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Merling Susana Lopez v. United States of America

UNITED STATES DISTRICT COURT FOR THE CENTRAL DISTRICT OF CALIFORNIA


April 4, 2012

MERLING SUSANA LOPEZ, PLAINTIFF,
v.
UNITED STATES OF AMERICA, DEFENDANT.

The opinion of the court was delivered by: Manuel L. Real U.S. District Judge

UNCONTROVERTED FACTS AND CONCLUSIONS OF LAW

The Honorable Manuel L. Real

On March 19, 2012, this Court granted defendant United States of America's ("United States" or "Defendant") motion for summary judgment. (Dk. no. 28.) The Court ordered that "Defendant shall submit proposed uncontroverted facts and conclusions of law, a proposed order and a proposed judgment." (Id.) Pursuant to the Court's order, the United States hereby submits the following [Proposed] Uncontroverted Facts and Conclusions of Law.

UNCONTROVERTED FACTS

1. On March 18, 2008, Plaintiff, who was 24 years old at the time, presented herself to Clinicas Del Camino Real, Inc. ("Clinicas"), an entity receiving federal funds under the Federally Supported Health Centers Assistance Act of 1992, 42 U.S.C. § 233(g), as amended by the Federal Supported Health Centers Assistance Act of 1995 (P.L. 104-73), for a pre-employment physical examination.

2. During the evaluation process it was determined that Plaintiff required a hepatitis B vaccine, a MMR vaccine, and a PPD TB screening test.

3. Plaintiff underwent a physical examination which revealed no abnormalities except for mild myopia.

4. Plaintiff denied any significant past medical history. 5. Following the examination, the vaccinations and TB test were administered to Plaintiff while standing.

6. Upon receiving the third vaccination, Plaintiff fainted, fell to the ground, and suffered injury to her jaw.

7. Plaintiff filed this lawsuit on March 30, 2011.

8. On June 9, 2011, the Court substituted the United States in place of Clinicas and a Clinicas employee.

9. Plaintiff never provided the United States with an expert report.

10. The United States submitted the declaration of its expert, Ricardo G. Hahn, M.D., a professor at the University of Southern California, and physician for 36 years. Dr. Hahn's practice administers immunizations on a daily basis to infants, children, and adults. His practice supports a large training program where preventive medical services are integral to the clinical practice, and supports a number of local, state, and federal programs related to vaccination surveillance.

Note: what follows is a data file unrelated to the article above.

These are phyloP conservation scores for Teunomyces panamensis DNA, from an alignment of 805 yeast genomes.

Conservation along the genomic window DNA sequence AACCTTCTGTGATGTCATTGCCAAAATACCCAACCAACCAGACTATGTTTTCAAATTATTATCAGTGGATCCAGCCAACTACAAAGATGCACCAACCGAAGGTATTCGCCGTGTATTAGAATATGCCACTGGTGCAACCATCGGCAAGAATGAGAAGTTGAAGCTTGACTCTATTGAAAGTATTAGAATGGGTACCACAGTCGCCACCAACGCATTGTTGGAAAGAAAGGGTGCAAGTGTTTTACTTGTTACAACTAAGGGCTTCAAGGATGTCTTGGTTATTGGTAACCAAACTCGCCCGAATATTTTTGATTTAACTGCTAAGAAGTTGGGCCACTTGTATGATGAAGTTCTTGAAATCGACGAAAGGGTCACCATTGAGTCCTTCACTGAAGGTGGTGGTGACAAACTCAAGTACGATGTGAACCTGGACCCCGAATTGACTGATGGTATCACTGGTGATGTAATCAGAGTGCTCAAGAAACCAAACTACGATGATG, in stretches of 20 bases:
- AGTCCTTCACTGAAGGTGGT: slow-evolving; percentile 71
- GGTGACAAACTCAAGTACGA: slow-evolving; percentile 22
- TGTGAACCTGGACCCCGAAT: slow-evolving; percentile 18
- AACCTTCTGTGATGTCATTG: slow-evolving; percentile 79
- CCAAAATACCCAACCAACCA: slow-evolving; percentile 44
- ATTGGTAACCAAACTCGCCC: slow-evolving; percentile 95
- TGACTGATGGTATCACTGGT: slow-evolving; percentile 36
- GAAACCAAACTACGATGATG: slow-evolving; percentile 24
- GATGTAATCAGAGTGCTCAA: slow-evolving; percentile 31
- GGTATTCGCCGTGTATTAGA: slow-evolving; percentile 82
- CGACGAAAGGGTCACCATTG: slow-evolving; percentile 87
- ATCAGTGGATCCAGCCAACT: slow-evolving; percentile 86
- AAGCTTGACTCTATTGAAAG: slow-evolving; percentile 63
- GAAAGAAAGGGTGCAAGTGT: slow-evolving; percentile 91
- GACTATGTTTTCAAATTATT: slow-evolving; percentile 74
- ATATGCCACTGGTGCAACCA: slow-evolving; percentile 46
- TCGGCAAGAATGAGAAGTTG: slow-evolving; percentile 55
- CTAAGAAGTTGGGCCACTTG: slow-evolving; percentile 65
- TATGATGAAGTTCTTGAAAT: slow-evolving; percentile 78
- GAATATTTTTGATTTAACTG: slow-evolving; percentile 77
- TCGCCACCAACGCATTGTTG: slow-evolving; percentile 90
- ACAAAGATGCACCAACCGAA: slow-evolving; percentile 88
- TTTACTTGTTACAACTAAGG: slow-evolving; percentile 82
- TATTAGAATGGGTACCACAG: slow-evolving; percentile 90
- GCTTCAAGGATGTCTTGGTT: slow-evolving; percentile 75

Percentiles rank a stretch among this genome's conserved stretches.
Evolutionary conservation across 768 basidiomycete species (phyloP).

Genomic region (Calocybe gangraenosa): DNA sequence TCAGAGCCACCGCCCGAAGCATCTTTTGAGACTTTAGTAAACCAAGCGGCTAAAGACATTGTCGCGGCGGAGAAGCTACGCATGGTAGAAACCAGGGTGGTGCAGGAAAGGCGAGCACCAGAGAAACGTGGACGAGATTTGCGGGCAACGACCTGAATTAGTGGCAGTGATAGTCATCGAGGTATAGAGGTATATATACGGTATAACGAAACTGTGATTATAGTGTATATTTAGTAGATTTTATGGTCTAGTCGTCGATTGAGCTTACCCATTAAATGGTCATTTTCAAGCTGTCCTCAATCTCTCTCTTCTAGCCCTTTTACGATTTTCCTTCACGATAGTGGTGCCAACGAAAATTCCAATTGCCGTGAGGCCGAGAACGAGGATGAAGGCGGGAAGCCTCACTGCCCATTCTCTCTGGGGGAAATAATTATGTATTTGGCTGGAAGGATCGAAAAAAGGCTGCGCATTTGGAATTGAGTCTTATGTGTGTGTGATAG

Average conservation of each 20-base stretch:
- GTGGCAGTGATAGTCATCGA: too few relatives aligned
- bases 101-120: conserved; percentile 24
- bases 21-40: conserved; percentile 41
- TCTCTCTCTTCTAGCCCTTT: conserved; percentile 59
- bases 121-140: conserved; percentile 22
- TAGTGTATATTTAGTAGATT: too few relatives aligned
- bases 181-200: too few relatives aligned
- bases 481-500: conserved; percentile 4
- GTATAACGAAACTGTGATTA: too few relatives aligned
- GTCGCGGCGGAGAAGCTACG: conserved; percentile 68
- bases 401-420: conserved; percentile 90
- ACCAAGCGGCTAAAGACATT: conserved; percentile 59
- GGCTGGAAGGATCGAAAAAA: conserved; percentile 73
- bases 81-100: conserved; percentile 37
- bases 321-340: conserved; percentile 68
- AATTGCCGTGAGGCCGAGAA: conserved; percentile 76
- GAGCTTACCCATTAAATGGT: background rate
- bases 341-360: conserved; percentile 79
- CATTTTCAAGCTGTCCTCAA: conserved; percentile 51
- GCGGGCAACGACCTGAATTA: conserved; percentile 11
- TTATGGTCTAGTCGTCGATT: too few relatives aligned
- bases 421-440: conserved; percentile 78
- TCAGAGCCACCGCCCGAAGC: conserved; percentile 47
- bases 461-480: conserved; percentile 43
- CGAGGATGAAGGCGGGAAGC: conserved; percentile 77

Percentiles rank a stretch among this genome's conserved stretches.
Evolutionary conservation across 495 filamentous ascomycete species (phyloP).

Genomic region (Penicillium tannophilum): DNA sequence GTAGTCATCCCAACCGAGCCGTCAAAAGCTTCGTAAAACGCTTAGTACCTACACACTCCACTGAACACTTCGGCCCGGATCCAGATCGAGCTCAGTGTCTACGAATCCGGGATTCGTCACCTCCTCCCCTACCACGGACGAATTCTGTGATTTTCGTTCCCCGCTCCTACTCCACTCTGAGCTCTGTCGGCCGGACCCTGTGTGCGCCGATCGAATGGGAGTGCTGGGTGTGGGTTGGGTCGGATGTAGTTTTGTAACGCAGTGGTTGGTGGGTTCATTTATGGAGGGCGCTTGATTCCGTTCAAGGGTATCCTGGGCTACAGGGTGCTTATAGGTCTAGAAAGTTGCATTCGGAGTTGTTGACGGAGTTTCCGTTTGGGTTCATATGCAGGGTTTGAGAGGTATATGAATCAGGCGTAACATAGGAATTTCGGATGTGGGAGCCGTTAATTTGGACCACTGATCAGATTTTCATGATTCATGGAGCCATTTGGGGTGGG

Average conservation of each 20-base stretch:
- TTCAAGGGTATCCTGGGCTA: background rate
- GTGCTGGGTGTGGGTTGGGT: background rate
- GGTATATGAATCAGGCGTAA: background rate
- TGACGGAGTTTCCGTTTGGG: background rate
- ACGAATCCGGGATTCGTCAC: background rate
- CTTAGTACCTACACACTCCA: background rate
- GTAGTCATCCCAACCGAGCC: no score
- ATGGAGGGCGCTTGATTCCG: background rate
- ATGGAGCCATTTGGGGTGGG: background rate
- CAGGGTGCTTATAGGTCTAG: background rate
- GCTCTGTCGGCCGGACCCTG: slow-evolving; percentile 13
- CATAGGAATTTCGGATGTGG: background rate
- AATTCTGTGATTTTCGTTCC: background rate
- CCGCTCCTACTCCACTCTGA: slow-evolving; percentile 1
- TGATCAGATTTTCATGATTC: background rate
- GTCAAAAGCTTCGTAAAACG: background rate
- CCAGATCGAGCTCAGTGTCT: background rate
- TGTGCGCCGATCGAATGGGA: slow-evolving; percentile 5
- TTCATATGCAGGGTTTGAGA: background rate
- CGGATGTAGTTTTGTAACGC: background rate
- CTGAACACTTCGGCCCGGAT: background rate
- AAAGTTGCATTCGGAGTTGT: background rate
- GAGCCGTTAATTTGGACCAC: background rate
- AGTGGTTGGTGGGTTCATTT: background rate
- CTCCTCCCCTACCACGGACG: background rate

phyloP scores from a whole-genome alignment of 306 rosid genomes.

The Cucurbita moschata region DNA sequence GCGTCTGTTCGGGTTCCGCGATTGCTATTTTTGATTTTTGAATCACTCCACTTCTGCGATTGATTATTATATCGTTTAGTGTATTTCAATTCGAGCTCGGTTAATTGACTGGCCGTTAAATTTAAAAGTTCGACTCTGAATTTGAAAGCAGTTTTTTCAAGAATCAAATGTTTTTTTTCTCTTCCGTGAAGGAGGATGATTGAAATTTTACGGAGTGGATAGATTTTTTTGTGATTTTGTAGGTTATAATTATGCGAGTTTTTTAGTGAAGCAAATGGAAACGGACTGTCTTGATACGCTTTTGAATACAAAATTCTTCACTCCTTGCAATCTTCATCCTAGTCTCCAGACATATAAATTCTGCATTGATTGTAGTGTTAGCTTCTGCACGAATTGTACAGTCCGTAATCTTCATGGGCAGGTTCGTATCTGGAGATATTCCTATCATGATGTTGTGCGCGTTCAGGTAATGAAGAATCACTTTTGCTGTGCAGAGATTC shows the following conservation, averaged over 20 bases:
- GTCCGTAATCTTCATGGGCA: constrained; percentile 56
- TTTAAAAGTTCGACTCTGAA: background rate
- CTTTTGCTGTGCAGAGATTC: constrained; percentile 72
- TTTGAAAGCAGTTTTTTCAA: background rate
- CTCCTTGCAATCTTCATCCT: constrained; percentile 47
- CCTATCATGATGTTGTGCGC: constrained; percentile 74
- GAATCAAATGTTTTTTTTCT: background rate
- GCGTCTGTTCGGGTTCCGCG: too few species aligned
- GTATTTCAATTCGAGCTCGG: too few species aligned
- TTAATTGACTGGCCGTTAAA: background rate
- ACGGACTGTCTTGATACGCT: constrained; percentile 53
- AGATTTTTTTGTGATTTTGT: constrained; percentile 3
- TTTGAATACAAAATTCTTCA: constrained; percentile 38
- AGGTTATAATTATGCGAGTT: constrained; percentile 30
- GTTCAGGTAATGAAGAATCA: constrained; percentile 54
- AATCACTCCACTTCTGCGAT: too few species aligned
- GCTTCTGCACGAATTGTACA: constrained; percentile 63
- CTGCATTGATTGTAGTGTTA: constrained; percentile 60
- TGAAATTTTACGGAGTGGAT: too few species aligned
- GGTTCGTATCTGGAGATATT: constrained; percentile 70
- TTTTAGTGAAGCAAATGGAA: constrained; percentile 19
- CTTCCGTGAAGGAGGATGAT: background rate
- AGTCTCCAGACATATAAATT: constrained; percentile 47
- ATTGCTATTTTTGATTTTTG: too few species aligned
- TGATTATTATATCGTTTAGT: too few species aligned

11. Dr. Hahn has participated on the Advisory Committee on Immunization Practices (ACIP) for the federal Centers for Disease Control and Prevention (CDC) as well as the American Academy of Family Physicians (AAFP).

12. On February 16, 2012, the United States moved for summary judgment on the grounds that Plaintiff had failed to designate an expert witness to opine on the standard of care in administering immunizations, and submitted the declaration of its expert, Dr. Hahn.

13. On February 24, 2012, Plaintiff opposed the United States' motion but failed to submit a declaration from an expert witness on the standard of care.

14. On February 27, 2012, Plaintiff purported to file a declaration from a Dr. Steven Jacobs. The declaration, however, was from Plaintiff.

15. Plaintiff never filed a declaration with the Court from an expert witness.

16. Plaintiff, however, served a declaration from Dr. Jacobs on the United States, and the United States' counsel filed it as an exhibit to a declaration in support of its reply brief on March 5, 2012.

17. Plaintiff served the declaration of Dr. Jacobs by mail on February 28,

2012, after the discovery period had expired on February 27, 2012.

18. The declaration of Dr. Jacobs purported to have a curriculum vitae attached to it, but it did not have a curriculum vitae attached to it.

19. Plaintiff's counsel presented the Court with Dr. Jacobs' curriculum vitae at the hearing on March 19, 2012. The Court reviewed Dr. Jacob's curriculum vitae and concluded that it did not demonstrate that Dr. Jacobs was qualified to render an expert opinion on the standard of care in administering immunizations.

CONCLUSIONS OF LAW

20. In a medical malpractice action, expert testimony is required to establish negligence (i.e., breach of an applicable medical standard of care) and causation. Brown v. Colm, 11 Cal. 3d 639, 642-43 (1974); Willard v. Hagemeister, 121 Cal. App. 3d 406, 412 (1981); Gami v. Mullikin Medical Center, 18 Cal. App. 4th 870, 877 (1993). Absent medical testimony sufficient to prove these elements, Plaintiff's claims must fail.